Walking in their Shoes

Nurses walking through hospital hallway

As I noted in a recent post, I spent several hours each month working on the front lines with team members across the hospital. Over the course of the last year, I have helped transport patients, worked with surgeons, residents and fellows, logged in 20,000 steps in one night delivering meals, accompanied nurses in the Cardio Thoracic ICU and Neuro ICUs on rounds and vitals, changed beds sheets with patient care techs, drawn blood with phlebotomists, and worked on medical surgical floors with nurses and therapists. In many ways, this is one of my favorite parts of the job�so much so, that I have been doing it for years. 

My intention in shadowing team members is not to spy on them, micromanage operations or garner unnecessary attention. I do this to be a more effective leader and team captain. Through this direct experience with my team members, I am able to understand my team better, grasp the challenges they face and see first-hand the amazing work they do. Additionally, it provides me the opportunity to garner vital feedback and gain invaluable insight into our operations.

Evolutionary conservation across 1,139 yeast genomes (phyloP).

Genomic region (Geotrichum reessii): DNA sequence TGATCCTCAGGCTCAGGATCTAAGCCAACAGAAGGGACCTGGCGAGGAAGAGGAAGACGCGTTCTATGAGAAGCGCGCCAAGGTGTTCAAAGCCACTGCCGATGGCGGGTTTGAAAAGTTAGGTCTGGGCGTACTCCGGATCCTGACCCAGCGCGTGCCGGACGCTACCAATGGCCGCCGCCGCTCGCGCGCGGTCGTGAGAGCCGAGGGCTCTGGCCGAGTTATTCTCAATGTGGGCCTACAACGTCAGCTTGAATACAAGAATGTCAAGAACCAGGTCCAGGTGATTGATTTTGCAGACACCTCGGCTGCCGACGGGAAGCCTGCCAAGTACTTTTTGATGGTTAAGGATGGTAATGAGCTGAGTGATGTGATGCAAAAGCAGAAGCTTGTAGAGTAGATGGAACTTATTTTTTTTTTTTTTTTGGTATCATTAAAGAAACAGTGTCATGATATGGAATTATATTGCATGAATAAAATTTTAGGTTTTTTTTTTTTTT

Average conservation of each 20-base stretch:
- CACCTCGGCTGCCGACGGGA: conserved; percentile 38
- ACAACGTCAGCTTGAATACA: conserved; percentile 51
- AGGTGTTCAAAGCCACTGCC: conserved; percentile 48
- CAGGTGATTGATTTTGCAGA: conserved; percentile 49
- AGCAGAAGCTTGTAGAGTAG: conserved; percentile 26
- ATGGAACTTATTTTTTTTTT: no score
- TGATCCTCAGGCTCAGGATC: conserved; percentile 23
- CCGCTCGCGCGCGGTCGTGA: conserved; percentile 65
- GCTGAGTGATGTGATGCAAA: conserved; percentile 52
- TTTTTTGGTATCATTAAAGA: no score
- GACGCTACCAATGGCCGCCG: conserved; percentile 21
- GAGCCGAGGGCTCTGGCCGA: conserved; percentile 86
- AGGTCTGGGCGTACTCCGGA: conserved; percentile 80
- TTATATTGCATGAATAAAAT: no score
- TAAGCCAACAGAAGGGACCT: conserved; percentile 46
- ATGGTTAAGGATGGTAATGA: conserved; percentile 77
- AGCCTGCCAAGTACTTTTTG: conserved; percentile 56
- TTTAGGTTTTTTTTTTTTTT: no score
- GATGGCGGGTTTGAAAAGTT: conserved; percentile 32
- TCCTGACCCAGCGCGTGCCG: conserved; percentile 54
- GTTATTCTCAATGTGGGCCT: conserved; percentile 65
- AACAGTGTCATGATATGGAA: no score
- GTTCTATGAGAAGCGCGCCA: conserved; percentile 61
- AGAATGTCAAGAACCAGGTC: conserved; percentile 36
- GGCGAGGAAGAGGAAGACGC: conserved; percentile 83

Working side by side my team members, I�m able to build a stronger connection with them. I gain an insight into who they are as people which improves communication. Witnessing their work up close, I can provide better feedback as I have a greater understanding for the complexities of their work, the challenges they face, and the sheer amount they have to accomplish. 

This time I spend with my team members also strengthens our ability to collaborate. Working together in this capacity, we develop a deeper understanding that we�re all in this together and have a greater appreciation for the unique talents we all bring to the table. 

While we might not all have the opportunity to work on the front lines with team members each month, they�re ways in which we as managers can gain a deeper insight into who our team members are as people and glean their perspectives on their work and the organization:

  • Ask questions! Ask questions that enable you to understand their process-why they work the way they do. Spend time talking with them to learn what they value most about their work and what they would change if they could.
  • Get to know them as people. Always spend the first five minutes talking with them on a subject outside of work. Relay a personal anecdote of your own to encourage them to share something about themselves. This will allow you to build a connection and a sense of trust.

The most effective leaders are ones that listen, act on what they learn and teach along the way. They are also ones who have empathy and an understanding of who their team members are outside of work. Spending time walking in your team members� shoes will help you develop these skills.

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